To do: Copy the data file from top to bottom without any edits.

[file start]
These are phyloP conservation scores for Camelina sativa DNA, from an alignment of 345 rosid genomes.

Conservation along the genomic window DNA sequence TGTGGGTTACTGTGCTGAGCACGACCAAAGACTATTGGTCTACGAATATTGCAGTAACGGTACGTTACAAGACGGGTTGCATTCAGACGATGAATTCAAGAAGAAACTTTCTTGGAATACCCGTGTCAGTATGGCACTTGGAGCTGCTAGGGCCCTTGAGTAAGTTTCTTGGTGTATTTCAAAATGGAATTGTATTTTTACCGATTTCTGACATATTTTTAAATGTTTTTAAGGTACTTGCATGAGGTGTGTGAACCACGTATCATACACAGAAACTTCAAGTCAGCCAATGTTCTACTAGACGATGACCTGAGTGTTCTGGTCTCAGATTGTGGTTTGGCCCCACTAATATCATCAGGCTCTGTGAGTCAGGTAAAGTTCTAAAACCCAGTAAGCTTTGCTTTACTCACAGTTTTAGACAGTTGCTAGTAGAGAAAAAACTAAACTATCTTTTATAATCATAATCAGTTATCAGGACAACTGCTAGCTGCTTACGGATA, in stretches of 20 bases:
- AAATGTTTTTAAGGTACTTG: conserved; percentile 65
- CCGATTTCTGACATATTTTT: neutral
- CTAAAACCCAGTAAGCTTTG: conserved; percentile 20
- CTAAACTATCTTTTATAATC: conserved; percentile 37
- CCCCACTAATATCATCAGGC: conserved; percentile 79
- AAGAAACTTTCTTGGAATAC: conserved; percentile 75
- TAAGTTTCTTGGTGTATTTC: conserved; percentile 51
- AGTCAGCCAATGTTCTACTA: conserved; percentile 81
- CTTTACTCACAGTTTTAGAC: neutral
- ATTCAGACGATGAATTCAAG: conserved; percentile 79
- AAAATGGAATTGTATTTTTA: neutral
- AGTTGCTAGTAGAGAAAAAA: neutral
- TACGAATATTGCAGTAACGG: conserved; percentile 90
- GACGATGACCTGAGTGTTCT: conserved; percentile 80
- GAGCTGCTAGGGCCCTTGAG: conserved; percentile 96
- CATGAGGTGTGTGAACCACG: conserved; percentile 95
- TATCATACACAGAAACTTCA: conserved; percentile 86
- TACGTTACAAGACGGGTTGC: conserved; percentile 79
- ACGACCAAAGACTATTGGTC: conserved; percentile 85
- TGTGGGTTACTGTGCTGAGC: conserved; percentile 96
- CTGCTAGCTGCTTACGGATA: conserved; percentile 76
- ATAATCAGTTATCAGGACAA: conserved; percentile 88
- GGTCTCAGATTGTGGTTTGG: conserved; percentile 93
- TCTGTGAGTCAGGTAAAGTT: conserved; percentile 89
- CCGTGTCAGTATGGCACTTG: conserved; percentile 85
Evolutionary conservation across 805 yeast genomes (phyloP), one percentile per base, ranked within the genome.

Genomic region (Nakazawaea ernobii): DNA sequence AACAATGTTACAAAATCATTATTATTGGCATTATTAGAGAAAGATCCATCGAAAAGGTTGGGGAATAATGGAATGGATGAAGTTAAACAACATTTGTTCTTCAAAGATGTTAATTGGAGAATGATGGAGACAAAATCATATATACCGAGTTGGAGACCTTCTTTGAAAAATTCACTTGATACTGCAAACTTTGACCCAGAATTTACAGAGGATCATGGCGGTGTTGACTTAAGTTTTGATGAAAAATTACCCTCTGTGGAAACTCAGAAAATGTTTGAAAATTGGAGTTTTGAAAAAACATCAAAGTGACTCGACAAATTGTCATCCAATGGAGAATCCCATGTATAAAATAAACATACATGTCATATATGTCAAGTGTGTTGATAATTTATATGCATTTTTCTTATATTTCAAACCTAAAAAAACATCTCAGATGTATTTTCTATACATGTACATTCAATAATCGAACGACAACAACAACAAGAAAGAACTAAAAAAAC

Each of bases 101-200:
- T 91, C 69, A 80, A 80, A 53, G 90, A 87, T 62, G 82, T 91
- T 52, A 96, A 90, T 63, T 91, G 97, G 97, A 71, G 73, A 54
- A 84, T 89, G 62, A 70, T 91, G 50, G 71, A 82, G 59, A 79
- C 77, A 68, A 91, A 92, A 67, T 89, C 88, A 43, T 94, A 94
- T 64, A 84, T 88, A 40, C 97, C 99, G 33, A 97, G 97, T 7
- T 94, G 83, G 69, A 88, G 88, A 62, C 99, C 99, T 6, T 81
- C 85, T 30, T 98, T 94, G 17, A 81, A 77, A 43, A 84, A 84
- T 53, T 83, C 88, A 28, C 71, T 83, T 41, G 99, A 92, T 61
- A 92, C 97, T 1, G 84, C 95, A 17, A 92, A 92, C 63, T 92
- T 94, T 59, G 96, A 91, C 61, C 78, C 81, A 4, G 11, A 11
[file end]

These are phyloP conservation scores for Camelina sativa DNA, from an alignment of 345 rosid genomes.

Conservation along the genomic window DNA sequence TGTGGGTTACTGTGCTGAGCACGACCAAAGACTATTGGTCTACGAATATTGCAGTAACGGTACGTTACAAGACGGGTTGCATTCAGACGATGAATTCAAGAAGAAACTTTCTTGGAATACCCGTGTCAGTATGGCACTTGGAGCTGCTAGGGCCCTTGAGTAAGTTTCTTGGTGTATTTCAAAATGGAATTGTATTTTTACCGATTTCTGACATATTTTTAAATGTTTTTAAGGTACTTGCATGAGGTGTGTGAACCACGTATCATACACAGAAACTTCAAGTCAGCCAATGTTCTACTAGACGATGACCTGAGTGTTCTGGTCTCAGATTGTGGTTTGGCCCCACTAATATCATCAGGCTCTGTGAGTCAGGTAAAGTTCTAAAACCCAGTAAGCTTTGCTTTACTCACAGTTTTAGACAGTTGCTAGTAGAGAAAAAACTAAACTATCTTTTATAATCATAATCAGTTATCAGGACAACTGCTAGCTGCTTACGGATA, in stretches of 20 bases:
- AAATGTTTTTAAGGTACTTG: conserved; percentile 65
- CCGATTTCTGACATATTTTT: neutral
- CTAAAACCCAGTAAGCTTTG: conserved; percentile 20
- CTAAACTATCTTTTATAATC: conserved; percentile 37
- CCCCACTAATATCATCAGGC: conserved; percentile 79
- AAGAAACTTTCTTGGAATAC: conserved; percentile 75
- TAAGTTTCTTGGTGTATTTC: conserved; percentile 51
- AGTCAGCCAATGTTCTACTA: conserved; percentile 81
- CTTTACTCACAGTTTTAGAC: neutral
- ATTCAGACGATGAATTCAAG: conserved; percentile 79
- AAAATGGAATTGTATTTTTA: neutral
- AGTTGCTAGTAGAGAAAAAA: neutral
- TACGAATATTGCAGTAACGG: conserved; percentile 90
- GACGATGACCTGAGTGTTCT: conserved; percentile 80
- GAGCTGCTAGGGCCCTTGAG: conserved; percentile 96
- CATGAGGTGTGTGAACCACG: conserved; percentile 95
- TATCATACACAGAAACTTCA: conserved; percentile 86
- TACGTTACAAGACGGGTTGC: conserved; percentile 79
- ACGACCAAAGACTATTGGTC: conserved; percentile 85
- TGTGGGTTACTGTGCTGAGC: conserved; percentile 96
- CTGCTAGCTGCTTACGGATA: conserved; percentile 76
- ATAATCAGTTATCAGGACAA: conserved; percentile 88
- GGTCTCAGATTGTGGTTTGG: conserved; percentile 93
- TCTGTGAGTCAGGTAAAGTT: conserved; percentile 89
- CCGTGTCAGTATGGCACTTG: conserved; percentile 85
Evolutionary conservation across 805 yeast genomes (phyloP), one percentile per base, ranked within the genome.

Genomic region (Nakazawaea ernobii): DNA sequence AACAATGTTACAAAATCATTATTATTGGCATTATTAGAGAAAGATCCATCGAAAAGGTTGGGGAATAATGGAATGGATGAAGTTAAACAACATTTGTTCTTCAAAGATGTTAATTGGAGAATGATGGAGACAAAATCATATATACCGAGTTGGAGACCTTCTTTGAAAAATTCACTTGATACTGCAAACTTTGACCCAGAATTTACAGAGGATCATGGCGGTGTTGACTTAAGTTTTGATGAAAAATTACCCTCTGTGGAAACTCAGAAAATGTTTGAAAATTGGAGTTTTGAAAAAACATCAAAGTGACTCGACAAATTGTCATCCAATGGAGAATCCCATGTATAAAATAAACATACATGTCATATATGTCAAGTGTGTTGATAATTTATATGCATTTTTCTTATATTTCAAACCTAAAAAAACATCTCAGATGTATTTTCTATACATGTACATTCAATAATCGAACGACAACAACAACAAGAAAGAACTAAAAAAAC

Each of bases 101-200:
- T 91, C 69, A 80, A 80, A 53, G 90, A 87, T 62, G 82, T 91
- T 52, A 96, A 90, T 63, T 91, G 97, G 97, A 71, G 73, A 54
- A 84, T 89, G 62, A 70, T 91, G 50, G 71, A 82, G 59, A 79
- C 77, A 68, A 91, A 92, A 67, T 89, C 88, A 43, T 94, A 94
- T 64, A 84, T 88, A 40, C 97, C 99, G 33, A 97, G 97, T 7
- T 94, G 83, G 69, A 88, G 88, A 62, C 99, C 99, T 6, T 81
- C 85, T 30, T 98, T 94, G 17, A 81, A 77, A 43, A 84, A 84
- T 53, T 83, C 88, A 28, C 71, T 83, T 41, G 99, A 92, T 61
- A 92, C 97, T 1, G 84, C 95, A 17, A 92, A 92, C 63, T 92
- T 94, T 59, G 96, A 91, C 61, C 78, C 81, A 4, G 11, A 11